So, for the past couple weeks you have been writing to your heart’s content and at the same time exponentially increasing your terminology for everything in your environment. Awesome! I am sure you have strung together sentences with words you never imagined you can join. And I hope you continue to let that writing fire burn.
However, now it is time to switch gears from using the creative right side of your brain to the more logical left side of your brain– but don’t worry, your creative self will still need to make an appearance every now and again.
The first action you want to take is to look through your journal and decide which entry inspires you the most, or fills you with passion, rage, bewilderment, etc. The more emotion you feel, the more likely you will have something to say. Now try to peer at your page with more “logical” eyes and answer the following question. What is this entry about? What do I want to say about this topic? Did I already give examples for my point in my journal? Are there more examples I want to add? Who will care about this? What is the purpose of this writing? (Do you want to give your opinion, educate or persuade the audience?)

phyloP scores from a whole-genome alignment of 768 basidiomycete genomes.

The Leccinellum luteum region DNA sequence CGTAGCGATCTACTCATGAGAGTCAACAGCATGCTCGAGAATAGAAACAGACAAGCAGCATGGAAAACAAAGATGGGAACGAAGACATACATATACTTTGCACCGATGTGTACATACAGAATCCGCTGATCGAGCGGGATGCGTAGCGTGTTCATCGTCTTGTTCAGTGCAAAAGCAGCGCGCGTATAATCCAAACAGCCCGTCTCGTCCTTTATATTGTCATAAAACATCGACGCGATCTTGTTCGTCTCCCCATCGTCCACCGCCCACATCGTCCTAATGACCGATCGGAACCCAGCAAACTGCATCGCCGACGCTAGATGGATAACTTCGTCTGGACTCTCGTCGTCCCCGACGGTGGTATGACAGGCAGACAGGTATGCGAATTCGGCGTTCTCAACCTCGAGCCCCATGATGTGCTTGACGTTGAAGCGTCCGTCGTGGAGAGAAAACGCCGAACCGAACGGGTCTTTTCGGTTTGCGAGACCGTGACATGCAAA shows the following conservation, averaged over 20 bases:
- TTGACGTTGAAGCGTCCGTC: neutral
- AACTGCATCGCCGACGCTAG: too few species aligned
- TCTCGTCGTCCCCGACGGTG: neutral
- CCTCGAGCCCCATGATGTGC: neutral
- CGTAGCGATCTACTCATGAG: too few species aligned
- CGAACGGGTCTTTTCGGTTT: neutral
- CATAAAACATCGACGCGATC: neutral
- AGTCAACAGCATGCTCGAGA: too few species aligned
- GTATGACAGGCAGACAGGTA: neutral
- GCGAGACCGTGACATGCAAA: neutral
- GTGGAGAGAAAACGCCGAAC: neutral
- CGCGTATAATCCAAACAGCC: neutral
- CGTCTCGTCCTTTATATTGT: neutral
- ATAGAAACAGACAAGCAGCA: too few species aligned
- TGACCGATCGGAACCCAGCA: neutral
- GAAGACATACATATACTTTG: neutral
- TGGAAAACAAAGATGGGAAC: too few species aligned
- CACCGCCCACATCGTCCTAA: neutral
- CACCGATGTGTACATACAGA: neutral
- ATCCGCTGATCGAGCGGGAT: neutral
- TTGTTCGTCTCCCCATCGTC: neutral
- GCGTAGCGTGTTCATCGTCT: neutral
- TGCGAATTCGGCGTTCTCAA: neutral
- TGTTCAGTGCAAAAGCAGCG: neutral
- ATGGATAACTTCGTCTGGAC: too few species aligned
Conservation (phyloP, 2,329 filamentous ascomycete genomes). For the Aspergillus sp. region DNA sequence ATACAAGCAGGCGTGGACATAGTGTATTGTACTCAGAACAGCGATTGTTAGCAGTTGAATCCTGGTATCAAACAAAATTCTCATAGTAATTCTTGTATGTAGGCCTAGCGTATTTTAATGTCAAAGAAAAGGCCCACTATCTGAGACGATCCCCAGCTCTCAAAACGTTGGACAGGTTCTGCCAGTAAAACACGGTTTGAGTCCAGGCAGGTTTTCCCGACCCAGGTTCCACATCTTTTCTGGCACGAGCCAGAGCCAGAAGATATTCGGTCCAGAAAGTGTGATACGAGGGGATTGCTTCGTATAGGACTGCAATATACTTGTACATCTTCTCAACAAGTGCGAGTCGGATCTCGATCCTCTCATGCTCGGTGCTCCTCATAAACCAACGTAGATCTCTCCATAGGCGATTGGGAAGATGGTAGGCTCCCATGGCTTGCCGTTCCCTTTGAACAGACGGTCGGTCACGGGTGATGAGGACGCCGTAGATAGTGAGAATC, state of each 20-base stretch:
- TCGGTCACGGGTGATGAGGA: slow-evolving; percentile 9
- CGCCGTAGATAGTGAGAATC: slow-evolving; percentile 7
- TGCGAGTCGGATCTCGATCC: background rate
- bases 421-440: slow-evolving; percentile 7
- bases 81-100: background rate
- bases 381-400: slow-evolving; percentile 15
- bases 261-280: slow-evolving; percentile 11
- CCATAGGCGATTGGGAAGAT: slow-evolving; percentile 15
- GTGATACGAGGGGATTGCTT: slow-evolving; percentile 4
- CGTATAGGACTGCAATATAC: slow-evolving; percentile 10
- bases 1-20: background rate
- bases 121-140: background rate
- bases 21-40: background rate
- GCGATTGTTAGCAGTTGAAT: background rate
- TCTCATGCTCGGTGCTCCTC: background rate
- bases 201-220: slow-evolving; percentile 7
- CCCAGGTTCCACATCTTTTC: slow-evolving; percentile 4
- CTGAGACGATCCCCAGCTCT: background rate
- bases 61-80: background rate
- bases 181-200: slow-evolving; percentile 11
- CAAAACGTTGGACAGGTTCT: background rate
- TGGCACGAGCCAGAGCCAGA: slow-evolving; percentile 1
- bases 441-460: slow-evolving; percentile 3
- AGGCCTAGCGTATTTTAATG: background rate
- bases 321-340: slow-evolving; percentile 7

After answering these questions, you should have enough information to quickly plan the basic information that will be included in your introduction paragraph, and body paragraphs (one body paragraph for each example provided). To quickly plan your your basic information, create a graphic organizer:
On the top of one page draw a large rectangle and label it, “Introduction”. Inside the rectangle, write what your topic is and why it is important or what your call to action, argument or opinion is.
In the middle of your paper, draw a second large rectangle and label it, “Body Paragraphs”. Number each piece of evidence you have as you list it in the body paragraphs box. Each piece of evidence will be the focus of that body paragraph.
The purpose of this is to simply serve as a road map while you are writing your paper. You may still need to do more research to find the answers you need to make your argument compelling. Once all of this information is collected you can begin fully drafting. In the meantime, you can use your graphic organizer as a guide for what research needs to be done.